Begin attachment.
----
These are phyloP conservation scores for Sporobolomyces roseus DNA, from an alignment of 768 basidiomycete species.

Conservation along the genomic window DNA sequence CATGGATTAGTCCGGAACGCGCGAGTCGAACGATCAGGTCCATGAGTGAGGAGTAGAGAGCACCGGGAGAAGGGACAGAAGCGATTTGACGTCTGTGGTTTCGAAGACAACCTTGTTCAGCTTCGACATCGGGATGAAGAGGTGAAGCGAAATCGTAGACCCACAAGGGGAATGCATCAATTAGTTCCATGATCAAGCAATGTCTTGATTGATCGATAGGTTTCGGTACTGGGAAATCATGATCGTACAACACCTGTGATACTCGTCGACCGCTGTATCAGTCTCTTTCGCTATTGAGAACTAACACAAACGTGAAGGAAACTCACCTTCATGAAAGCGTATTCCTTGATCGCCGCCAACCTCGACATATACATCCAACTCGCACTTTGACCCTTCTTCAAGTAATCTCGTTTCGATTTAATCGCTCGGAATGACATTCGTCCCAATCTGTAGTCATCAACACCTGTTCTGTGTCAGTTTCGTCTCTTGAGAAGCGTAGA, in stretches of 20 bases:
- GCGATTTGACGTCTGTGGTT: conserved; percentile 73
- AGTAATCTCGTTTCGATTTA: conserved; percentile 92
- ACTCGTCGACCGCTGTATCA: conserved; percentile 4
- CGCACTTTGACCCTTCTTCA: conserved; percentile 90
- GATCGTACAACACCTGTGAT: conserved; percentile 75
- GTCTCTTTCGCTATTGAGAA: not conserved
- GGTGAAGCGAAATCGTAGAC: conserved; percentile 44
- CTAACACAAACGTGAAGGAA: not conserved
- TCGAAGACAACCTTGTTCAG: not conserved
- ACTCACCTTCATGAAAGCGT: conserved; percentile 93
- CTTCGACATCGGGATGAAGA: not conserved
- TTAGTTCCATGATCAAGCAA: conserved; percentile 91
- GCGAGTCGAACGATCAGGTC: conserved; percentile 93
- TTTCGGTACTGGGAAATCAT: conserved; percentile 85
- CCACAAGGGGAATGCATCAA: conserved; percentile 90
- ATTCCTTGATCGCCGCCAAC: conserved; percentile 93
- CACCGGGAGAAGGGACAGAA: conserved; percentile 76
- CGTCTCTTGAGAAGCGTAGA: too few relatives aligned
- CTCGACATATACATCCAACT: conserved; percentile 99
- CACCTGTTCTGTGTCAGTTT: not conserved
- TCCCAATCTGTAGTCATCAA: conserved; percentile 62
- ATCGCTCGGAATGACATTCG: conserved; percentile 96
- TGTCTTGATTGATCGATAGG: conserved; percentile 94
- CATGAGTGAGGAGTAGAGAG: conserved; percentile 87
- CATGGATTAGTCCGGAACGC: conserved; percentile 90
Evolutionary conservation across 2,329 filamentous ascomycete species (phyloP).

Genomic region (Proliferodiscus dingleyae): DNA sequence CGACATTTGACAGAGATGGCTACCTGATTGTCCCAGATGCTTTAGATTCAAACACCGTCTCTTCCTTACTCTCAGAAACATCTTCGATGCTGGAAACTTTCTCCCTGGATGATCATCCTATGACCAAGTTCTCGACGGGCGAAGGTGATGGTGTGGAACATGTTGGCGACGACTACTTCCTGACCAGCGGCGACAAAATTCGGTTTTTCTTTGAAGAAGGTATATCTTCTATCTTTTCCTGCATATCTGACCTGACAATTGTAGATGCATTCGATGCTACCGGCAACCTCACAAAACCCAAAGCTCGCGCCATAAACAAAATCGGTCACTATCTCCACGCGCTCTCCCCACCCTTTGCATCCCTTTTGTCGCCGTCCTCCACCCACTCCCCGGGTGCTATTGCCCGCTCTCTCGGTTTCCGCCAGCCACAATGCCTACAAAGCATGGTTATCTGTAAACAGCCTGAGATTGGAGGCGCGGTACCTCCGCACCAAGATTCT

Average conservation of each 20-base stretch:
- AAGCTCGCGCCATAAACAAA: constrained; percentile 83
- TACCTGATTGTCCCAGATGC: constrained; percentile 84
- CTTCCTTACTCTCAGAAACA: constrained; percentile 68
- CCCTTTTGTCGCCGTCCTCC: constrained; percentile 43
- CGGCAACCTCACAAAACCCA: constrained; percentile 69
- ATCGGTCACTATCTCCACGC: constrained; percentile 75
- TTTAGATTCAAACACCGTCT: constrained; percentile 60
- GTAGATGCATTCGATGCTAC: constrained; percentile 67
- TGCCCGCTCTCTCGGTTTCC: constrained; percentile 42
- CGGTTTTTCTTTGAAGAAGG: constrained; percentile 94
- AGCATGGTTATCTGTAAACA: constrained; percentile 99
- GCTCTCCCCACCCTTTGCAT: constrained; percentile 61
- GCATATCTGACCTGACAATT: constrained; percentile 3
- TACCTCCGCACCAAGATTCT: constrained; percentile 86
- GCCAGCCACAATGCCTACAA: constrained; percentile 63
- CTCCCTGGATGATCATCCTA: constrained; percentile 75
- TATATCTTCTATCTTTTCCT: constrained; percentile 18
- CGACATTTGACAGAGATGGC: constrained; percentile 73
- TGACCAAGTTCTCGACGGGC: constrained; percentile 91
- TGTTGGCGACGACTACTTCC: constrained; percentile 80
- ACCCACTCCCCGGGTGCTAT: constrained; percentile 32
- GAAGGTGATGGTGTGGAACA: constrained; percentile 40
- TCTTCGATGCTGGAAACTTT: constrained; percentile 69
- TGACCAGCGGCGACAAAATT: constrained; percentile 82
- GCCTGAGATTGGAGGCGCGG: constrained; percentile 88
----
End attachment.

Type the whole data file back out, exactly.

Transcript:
These are phyloP conservation scores for Sporobolomyces roseus DNA, from an alignment of 768 basidiomycete species.

Conservation along the genomic window DNA sequence CATGGATTAGTCCGGAACGCGCGAGTCGAACGATCAGGTCCATGAGTGAGGAGTAGAGAGCACCGGGAGAAGGGACAGAAGCGATTTGACGTCTGTGGTTTCGAAGACAACCTTGTTCAGCTTCGACATCGGGATGAAGAGGTGAAGCGAAATCGTAGACCCACAAGGGGAATGCATCAATTAGTTCCATGATCAAGCAATGTCTTGATTGATCGATAGGTTTCGGTACTGGGAAATCATGATCGTACAACACCTGTGATACTCGTCGACCGCTGTATCAGTCTCTTTCGCTATTGAGAACTAACACAAACGTGAAGGAAACTCACCTTCATGAAAGCGTATTCCTTGATCGCCGCCAACCTCGACATATACATCCAACTCGCACTTTGACCCTTCTTCAAGTAATCTCGTTTCGATTTAATCGCTCGGAATGACATTCGTCCCAATCTGTAGTCATCAACACCTGTTCTGTGTCAGTTTCGTCTCTTGAGAAGCGTAGA, in stretches of 20 bases:
- GCGATTTGACGTCTGTGGTT: conserved; percentile 73
- AGTAATCTCGTTTCGATTTA: conserved; percentile 92
- ACTCGTCGACCGCTGTATCA: conserved; percentile 4
- CGCACTTTGACCCTTCTTCA: conserved; percentile 90
- GATCGTACAACACCTGTGAT: conserved; percentile 75
- GTCTCTTTCGCTATTGAGAA: not conserved
- GGTGAAGCGAAATCGTAGAC: conserved; percentile 44
- CTAACACAAACGTGAAGGAA: not conserved
- TCGAAGACAACCTTGTTCAG: not conserved
- ACTCACCTTCATGAAAGCGT: conserved; percentile 93
- CTTCGACATCGGGATGAAGA: not conserved
- TTAGTTCCATGATCAAGCAA: conserved; percentile 91
- GCGAGTCGAACGATCAGGTC: conserved; percentile 93
- TTTCGGTACTGGGAAATCAT: conserved; percentile 85
- CCACAAGGGGAATGCATCAA: conserved; percentile 90
- ATTCCTTGATCGCCGCCAAC: conserved; percentile 93
- CACCGGGAGAAGGGACAGAA: conserved; percentile 76
- CGTCTCTTGAGAAGCGTAGA: too few relatives aligned
- CTCGACATATACATCCAACT: conserved; percentile 99
- CACCTGTTCTGTGTCAGTTT: not conserved
- TCCCAATCTGTAGTCATCAA: conserved; percentile 62
- ATCGCTCGGAATGACATTCG: conserved; percentile 96
- TGTCTTGATTGATCGATAGG: conserved; percentile 94
- CATGAGTGAGGAGTAGAGAG: conserved; percentile 87
- CATGGATTAGTCCGGAACGC: conserved; percentile 90
Evolutionary conservation across 2,329 filamentous ascomycete species (phyloP).

Genomic region (Proliferodiscus dingleyae): DNA sequence CGACATTTGACAGAGATGGCTACCTGATTGTCCCAGATGCTTTAGATTCAAACACCGTCTCTTCCTTACTCTCAGAAACATCTTCGATGCTGGAAACTTTCTCCCTGGATGATCATCCTATGACCAAGTTCTCGACGGGCGAAGGTGATGGTGTGGAACATGTTGGCGACGACTACTTCCTGACCAGCGGCGACAAAATTCGGTTTTTCTTTGAAGAAGGTATATCTTCTATCTTTTCCTGCATATCTGACCTGACAATTGTAGATGCATTCGATGCTACCGGCAACCTCACAAAACCCAAAGCTCGCGCCATAAACAAAATCGGTCACTATCTCCACGCGCTCTCCCCACCCTTTGCATCCCTTTTGTCGCCGTCCTCCACCCACTCCCCGGGTGCTATTGCCCGCTCTCTCGGTTTCCGCCAGCCACAATGCCTACAAAGCATGGTTATCTGTAAACAGCCTGAGATTGGAGGCGCGGTACCTCCGCACCAAGATTCT

Average conservation of each 20-base stretch:
- AAGCTCGCGCCATAAACAAA: constrained; percentile 83
- TACCTGATTGTCCCAGATGC: constrained; percentile 84
- CTTCCTTACTCTCAGAAACA: constrained; percentile 68
- CCCTTTTGTCGCCGTCCTCC: constrained; percentile 43
- CGGCAACCTCACAAAACCCA: constrained; percentile 69
- ATCGGTCACTATCTCCACGC: constrained; percentile 75
- TTTAGATTCAAACACCGTCT: constrained; percentile 60
- GTAGATGCATTCGATGCTAC: constrained; percentile 67
- TGCCCGCTCTCTCGGTTTCC: constrained; percentile 42
- CGGTTTTTCTTTGAAGAAGG: constrained; percentile 94
- AGCATGGTTATCTGTAAACA: constrained; percentile 99
- GCTCTCCCCACCCTTTGCAT: constrained; percentile 61
- GCATATCTGACCTGACAATT: constrained; percentile 3
- TACCTCCGCACCAAGATTCT: constrained; percentile 86
- GCCAGCCACAATGCCTACAA: constrained; percentile 63
- CTCCCTGGATGATCATCCTA: constrained; percentile 75
- TATATCTTCTATCTTTTCCT: constrained; percentile 18
- CGACATTTGACAGAGATGGC: constrained; percentile 73
- TGACCAAGTTCTCGACGGGC: constrained; percentile 91
- TGTTGGCGACGACTACTTCC: constrained; percentile 80
- ACCCACTCCCCGGGTGCTAT: constrained; percentile 32
- GAAGGTGATGGTGTGGAACA: constrained; percentile 40
- TCTTCGATGCTGGAAACTTT: constrained; percentile 69
- TGACCAGCGGCGACAAAATT: constrained; percentile 82
- GCCTGAGATTGGAGGCGCGG: constrained; percentile 88